Table Of Contents
Table Of Contents

Combining Time-Aware and Credit-Based Shaping


INET allows multiple traffic shapers to be used in the same traffic stream. This showcase demonstrates this option by showing a simple network where credit-based and time-aware shaping are combined.


You might be interested in looking at another showcase, in which multiple traffic shapers are used in different traffic streams: Using Different Traffic Shapers for Different Traffic Classes.

INET version: 4.4

The Model

Time-aware shapers (TAS) and credit-based shapers (CBS) can be combined by inserting an Ieee8021qTimeAwareShaper module into an interface, and setting the queue type to Ieee8021qCreditBasedShaper. The number of credits in the CBS only changes when the corresponding gate of the TAS is open.

The Network

In this demonstration, similarly to the Credit-Based Shaping showcase, we employ a Ieee8021qTimeAwareShaper module with two traffic classes. The two traffic classes are shaped with both CBS and TAS.

There are three network nodes in the network. The client and the server are TsnDevice modules, and the switch is a TsnSwitch module. The links between them use 100 Mbps Ethernet links. The client generates two traffic streams, and transmits them to the switch. In the switch, these streams undergo traffic shaping, and are transmitted to the server. In the results section, we plot the traffic in the switch before and after shapers, to see the effects of traffic shaping.



We create two sinusoidally changing traffic streams (called best effort and video) in the client, with an average data rate of 40 and 20 Mbps. The two streams are terminated in two packet sinks in the server:

# client applications
*.client.numApps = 2
*[*].typename = "UdpSourceApp"
*[0].display-name = "best effort"
*[1].display-name = "video"
*[*].io.destAddress = "server"
*[0].io.destPort = 1000
*[1].io.destPort = 1001
*[*].source.packetLength = 1000B # 42B = 8B (UDP) + 20B (IP) + 14B (ETH MAC) + 4B (ETH FCS) + 8B (ETH PHY)
*[0].source.productionInterval = replaceUnit(1 / (sin(dropUnit(simTime()) * 3) + 4.5), "ms")
*[1].source.productionInterval = replaceUnit(1 / (sin(dropUnit(simTime() * 1)) + sin(dropUnit(simTime() * 8)) + 2), "ms")

# server applications
*.server.numApps = 2
*[*].typename = "UdpSinkApp"
*[0].display-name = "best effort"
*[1].display-name = "video"
*[0].io.localPort = 1000
*[1].io.localPort = 1001

Stream Identification and Encoding

The two streams have two different traffic classes: best effort and video. The bridging layer in the client identifies the outgoing packets by their UDP destination port. The client encodes and the switch decodes the streams using the IEEE 802.1Q PCP field.

# enable outgoing streams
*.client.hasOutgoingStreams = true

# enable incoming streams
*.server.hasIncomingStreams = true

# client stream identification
*.client.bridging.streamIdentifier.identifier.mapping = [{stream: "best effort", packetFilter: expr(udp.destPort == 1000)},
                                                         {stream: "video", packetFilter: expr(udp.destPort == 1001)}]

# client stream encoding
*.client.bridging.streamCoder.encoder.mapping = [{stream: "best effort", pcp: 0},
                                                 {stream: "video", pcp: 4}]

# switch stream decoding
*.switch.bridging.streamCoder.decoder.mapping = [{pcp: 0, stream: "best effort"},
                                                 {pcp: 4, stream: "video"}]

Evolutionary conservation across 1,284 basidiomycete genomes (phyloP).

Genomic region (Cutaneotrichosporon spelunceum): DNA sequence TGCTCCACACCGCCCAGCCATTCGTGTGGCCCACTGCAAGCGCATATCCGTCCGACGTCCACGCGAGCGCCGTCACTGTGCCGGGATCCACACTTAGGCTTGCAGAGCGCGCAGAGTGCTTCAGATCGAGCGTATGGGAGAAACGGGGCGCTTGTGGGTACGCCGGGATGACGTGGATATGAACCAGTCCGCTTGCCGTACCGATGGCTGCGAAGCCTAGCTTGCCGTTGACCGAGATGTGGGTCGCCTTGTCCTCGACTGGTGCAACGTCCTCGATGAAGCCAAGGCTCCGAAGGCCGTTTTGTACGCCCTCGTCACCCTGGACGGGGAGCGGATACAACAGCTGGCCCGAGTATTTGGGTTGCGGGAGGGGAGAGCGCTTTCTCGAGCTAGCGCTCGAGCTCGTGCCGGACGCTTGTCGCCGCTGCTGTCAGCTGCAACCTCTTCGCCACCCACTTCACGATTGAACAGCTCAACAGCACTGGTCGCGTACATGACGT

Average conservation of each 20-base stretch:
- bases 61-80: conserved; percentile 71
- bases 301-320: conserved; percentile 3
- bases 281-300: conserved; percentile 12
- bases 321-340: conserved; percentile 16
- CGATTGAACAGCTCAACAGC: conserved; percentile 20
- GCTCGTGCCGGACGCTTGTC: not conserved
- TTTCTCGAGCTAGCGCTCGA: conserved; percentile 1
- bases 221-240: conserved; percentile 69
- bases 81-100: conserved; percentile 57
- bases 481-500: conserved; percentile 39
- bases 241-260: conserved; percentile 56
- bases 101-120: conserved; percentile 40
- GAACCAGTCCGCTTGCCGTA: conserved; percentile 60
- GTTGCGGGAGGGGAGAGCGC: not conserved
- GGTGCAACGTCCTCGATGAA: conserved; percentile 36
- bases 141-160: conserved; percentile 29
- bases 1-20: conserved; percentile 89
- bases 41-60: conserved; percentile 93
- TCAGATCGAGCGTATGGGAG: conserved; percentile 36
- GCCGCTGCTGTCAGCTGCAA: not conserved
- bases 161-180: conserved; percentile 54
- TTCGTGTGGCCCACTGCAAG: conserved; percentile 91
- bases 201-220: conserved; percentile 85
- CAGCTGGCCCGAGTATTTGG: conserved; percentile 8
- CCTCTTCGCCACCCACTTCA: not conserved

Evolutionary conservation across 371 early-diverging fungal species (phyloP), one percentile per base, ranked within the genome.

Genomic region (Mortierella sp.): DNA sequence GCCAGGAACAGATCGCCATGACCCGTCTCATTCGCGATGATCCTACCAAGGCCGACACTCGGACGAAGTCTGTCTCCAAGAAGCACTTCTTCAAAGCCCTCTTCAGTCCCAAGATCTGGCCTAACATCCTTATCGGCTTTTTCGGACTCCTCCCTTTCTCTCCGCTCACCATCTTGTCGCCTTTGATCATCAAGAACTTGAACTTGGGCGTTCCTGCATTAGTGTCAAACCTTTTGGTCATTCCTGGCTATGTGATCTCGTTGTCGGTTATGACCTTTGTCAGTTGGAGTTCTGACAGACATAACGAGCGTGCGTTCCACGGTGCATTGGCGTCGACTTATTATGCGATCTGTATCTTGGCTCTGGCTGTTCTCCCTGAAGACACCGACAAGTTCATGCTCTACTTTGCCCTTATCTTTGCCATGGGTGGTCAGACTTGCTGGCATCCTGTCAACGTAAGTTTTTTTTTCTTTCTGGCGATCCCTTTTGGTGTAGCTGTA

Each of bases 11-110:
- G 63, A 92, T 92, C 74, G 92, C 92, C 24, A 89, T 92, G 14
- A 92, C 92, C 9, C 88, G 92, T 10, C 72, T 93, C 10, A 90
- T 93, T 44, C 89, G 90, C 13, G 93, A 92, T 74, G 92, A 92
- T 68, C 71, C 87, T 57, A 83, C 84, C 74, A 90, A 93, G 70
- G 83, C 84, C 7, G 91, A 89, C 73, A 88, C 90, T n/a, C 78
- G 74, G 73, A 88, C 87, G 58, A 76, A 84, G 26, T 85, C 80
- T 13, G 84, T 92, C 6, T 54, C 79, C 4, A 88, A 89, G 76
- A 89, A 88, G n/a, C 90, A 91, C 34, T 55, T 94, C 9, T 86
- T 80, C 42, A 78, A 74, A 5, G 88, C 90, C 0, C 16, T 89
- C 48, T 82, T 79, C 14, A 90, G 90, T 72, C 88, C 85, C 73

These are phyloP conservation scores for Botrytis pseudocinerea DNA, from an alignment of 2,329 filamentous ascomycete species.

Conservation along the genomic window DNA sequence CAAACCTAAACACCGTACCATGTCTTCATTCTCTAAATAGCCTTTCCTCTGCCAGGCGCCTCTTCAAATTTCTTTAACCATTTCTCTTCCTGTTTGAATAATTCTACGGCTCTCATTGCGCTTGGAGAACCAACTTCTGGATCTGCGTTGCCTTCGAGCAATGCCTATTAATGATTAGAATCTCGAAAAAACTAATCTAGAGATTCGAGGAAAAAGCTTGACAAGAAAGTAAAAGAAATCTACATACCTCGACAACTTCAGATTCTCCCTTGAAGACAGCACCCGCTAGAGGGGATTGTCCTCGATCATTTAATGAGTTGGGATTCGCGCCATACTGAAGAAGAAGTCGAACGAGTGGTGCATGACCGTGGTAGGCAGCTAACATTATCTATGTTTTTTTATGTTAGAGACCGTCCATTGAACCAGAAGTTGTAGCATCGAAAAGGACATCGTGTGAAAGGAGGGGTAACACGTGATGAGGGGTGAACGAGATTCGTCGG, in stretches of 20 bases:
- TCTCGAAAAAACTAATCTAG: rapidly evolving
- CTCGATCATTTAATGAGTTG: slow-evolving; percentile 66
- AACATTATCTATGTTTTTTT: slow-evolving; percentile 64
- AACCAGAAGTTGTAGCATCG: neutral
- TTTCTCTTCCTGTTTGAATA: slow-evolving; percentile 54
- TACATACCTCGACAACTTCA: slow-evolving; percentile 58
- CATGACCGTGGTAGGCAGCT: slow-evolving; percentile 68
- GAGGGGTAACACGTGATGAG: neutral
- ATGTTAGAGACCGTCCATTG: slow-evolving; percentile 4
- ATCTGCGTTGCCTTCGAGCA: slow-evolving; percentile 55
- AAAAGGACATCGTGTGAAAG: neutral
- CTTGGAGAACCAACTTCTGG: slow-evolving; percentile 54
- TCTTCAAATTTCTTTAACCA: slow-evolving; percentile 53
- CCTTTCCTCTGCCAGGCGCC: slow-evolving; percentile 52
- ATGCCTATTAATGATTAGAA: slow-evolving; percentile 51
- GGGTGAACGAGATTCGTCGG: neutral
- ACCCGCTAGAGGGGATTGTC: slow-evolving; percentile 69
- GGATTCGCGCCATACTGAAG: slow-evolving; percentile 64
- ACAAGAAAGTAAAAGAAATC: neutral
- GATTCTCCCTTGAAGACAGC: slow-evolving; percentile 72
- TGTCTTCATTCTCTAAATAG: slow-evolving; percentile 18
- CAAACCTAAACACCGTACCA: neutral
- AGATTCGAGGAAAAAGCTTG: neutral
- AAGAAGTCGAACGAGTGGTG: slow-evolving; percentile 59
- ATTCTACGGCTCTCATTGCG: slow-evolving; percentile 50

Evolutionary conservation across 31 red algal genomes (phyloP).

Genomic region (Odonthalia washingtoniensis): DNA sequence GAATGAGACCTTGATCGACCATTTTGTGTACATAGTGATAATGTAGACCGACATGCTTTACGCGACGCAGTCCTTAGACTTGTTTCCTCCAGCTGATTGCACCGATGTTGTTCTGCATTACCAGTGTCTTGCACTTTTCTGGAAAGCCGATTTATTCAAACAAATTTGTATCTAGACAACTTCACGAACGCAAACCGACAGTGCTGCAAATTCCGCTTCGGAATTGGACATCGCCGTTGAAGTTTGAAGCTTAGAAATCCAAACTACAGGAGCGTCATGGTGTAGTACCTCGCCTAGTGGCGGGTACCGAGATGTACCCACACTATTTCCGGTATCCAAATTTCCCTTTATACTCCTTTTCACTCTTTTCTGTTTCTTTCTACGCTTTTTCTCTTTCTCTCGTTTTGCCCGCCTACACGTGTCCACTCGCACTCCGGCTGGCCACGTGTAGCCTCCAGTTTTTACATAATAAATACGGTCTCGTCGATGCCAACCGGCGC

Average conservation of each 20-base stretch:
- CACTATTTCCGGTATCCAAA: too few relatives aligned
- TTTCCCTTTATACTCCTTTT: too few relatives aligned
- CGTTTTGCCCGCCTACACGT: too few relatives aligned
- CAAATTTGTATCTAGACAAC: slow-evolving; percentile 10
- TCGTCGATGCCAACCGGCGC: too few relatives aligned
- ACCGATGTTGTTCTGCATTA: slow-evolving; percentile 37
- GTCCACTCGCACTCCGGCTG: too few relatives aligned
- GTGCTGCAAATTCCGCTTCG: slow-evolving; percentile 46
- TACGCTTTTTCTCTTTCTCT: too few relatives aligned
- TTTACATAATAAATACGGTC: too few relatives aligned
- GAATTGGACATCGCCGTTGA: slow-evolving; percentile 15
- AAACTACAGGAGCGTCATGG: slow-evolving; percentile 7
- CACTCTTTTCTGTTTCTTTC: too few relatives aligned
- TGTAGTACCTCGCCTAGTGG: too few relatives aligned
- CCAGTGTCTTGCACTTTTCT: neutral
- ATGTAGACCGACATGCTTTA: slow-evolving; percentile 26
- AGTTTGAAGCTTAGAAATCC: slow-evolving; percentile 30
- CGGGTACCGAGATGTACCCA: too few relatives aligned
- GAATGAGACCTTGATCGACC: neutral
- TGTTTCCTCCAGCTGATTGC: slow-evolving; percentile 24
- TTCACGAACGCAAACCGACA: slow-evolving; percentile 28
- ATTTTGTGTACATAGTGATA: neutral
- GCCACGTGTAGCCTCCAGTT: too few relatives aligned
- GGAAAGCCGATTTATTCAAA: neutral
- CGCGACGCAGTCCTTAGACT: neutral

Traffic Shaping

The traffic shaping takes place in the outgoing network interface of the switch where both streams pass through. We configure the CBS to limit the data rate of the best effort stream to ~40 Mbps, and the video stream to ~20 Mbps. In the time-aware shaper, we configure the gates to be open for 4ms for best effort, and 2ms for video.

Here is the egress traffic shaping configuration:

# enable egress traffic shaping
*.switch.hasEgressTrafficShaping = true

# credit-based and asynchronous traffic shaping
*.switch.eth[*].macLayer.queue.numTrafficClasses = 2
*.switch.eth[*].macLayer.queue.*[0].display-name = "best effort"
*.switch.eth[*].macLayer.queue.*[1].display-name = "video"
*.switch.eth[*].macLayer.queue.transmissionSelectionAlgorithm[0].typename = "Ieee8021qCreditBasedShaper"
*.switch.eth[*].macLayer.queue.transmissionSelectionAlgorithm[0].idleSlope = 63.96Mbps		# channel data rate * 2/3
*.switch.eth[*].macLayer.queue.transmissionSelectionAlgorithm[1].typename = "Ieee8021qCreditBasedShaper"
*.switch.eth[*].macLayer.queue.transmissionSelectionAlgorithm[1].idleSlope = 63.96Mbps		# channel data rate * 1/3
*.switch.eth[*].macLayer.queue.transmissionGate[0].initiallyOpen = true
*.switch.eth[*].macLayer.queue.transmissionGate[1].initiallyOpen = false
*.switch.eth[*].macLayer.queue.transmissionGate[*].durations = [4ms, 2ms]

Note that the actual committed information rate for CBS is 1/3 and 2/3 of the idle slope values set here, because the corresponding gates are open for 1/3 and 2/3 of the time.

Packets that are held up by the shapers are stored in the MAC layer subqueues of the corresponding traffic class.


The following chart displays the incoming and outgoing data rate in the credit-based shapers:


Data rate measurement produces a data point after every 100 packet transmissions, i.e. ~10 ms of continuous transmission. This is the same as the cycle time of the time-aware shaping (including the periods when the gate is closed), so ~2.5 open-gate periods for best effort, ~5 for video. Thus, the fluctuation depends on how many idle periods are counted in a measurement interval (so the data rate seems to fluctuate between two distinct values).

The following sequence chart displays packet transmissions for both traffic categories (blue for best effort, orange for video). We can observe the time-aware shaping gate schedules:


Sources: omnetpp.ini


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